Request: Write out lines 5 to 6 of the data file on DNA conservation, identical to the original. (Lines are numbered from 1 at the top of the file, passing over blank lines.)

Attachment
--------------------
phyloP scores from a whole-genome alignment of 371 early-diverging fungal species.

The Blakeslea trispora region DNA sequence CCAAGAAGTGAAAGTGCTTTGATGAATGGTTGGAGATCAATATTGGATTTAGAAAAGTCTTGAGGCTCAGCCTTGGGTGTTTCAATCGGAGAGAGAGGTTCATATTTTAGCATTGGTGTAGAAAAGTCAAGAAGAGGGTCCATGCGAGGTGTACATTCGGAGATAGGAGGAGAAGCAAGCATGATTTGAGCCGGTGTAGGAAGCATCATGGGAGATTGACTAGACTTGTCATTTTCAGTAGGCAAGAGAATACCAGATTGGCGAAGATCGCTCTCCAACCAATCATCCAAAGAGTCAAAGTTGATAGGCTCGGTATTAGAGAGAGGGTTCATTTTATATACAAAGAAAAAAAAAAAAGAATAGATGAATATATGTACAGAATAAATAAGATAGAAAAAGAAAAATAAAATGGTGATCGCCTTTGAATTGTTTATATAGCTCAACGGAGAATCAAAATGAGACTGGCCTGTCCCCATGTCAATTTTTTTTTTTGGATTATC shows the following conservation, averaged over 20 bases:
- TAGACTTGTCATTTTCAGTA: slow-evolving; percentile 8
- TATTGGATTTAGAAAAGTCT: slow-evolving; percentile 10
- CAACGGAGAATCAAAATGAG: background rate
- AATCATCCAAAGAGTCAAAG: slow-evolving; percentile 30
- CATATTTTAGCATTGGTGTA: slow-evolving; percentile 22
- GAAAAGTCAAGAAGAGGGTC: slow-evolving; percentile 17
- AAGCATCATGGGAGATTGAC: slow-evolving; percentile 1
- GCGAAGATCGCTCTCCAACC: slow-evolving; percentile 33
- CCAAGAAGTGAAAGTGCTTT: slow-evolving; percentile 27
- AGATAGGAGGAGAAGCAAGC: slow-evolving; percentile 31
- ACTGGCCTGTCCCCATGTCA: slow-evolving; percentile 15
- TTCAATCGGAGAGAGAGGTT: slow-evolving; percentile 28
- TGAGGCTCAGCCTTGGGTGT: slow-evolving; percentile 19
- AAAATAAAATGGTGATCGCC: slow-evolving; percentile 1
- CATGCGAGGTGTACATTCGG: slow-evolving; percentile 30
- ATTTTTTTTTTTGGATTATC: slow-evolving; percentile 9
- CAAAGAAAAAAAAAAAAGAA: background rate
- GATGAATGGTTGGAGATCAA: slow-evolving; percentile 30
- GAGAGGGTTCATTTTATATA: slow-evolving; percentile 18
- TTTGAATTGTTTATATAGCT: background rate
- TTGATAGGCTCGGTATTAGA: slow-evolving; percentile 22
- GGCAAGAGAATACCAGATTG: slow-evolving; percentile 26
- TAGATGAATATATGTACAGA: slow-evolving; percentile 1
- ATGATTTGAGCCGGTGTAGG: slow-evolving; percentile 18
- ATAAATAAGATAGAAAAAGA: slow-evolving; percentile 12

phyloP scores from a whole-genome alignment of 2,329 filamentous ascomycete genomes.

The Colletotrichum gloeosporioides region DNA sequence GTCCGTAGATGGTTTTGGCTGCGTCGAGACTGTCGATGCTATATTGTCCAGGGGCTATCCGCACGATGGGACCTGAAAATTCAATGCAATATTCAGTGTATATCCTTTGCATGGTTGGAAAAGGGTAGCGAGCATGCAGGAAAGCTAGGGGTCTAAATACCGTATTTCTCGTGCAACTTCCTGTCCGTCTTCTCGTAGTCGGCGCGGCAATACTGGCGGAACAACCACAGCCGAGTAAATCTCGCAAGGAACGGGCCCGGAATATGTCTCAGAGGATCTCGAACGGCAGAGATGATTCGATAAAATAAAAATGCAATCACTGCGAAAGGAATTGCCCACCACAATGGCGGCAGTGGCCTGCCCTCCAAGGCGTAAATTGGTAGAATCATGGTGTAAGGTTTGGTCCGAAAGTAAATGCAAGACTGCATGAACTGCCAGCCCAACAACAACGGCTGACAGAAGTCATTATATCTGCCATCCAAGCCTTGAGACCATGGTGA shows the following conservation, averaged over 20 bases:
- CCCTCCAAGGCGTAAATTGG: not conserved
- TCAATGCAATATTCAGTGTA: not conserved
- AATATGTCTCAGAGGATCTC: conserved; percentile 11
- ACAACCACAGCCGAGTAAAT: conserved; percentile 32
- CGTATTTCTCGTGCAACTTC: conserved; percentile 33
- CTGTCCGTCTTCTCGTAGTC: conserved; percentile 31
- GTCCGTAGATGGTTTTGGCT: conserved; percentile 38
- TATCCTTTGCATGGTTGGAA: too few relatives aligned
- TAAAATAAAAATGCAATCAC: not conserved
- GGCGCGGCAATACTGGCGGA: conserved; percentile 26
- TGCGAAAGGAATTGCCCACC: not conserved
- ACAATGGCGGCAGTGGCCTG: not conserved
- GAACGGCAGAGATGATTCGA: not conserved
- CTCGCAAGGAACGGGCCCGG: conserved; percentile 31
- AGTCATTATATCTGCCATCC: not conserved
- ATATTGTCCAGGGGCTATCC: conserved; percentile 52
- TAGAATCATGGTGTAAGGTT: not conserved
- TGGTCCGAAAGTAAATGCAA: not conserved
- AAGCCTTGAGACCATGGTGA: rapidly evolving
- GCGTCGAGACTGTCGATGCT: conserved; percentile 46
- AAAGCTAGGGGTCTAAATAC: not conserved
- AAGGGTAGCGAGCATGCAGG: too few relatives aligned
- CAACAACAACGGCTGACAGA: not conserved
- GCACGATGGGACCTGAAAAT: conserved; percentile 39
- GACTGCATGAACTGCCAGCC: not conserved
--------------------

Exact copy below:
- CAACGGAGAATCAAAATGAG: background rate
- AATCATCCAAAGAGTCAAAG: slow-evolving; percentile 30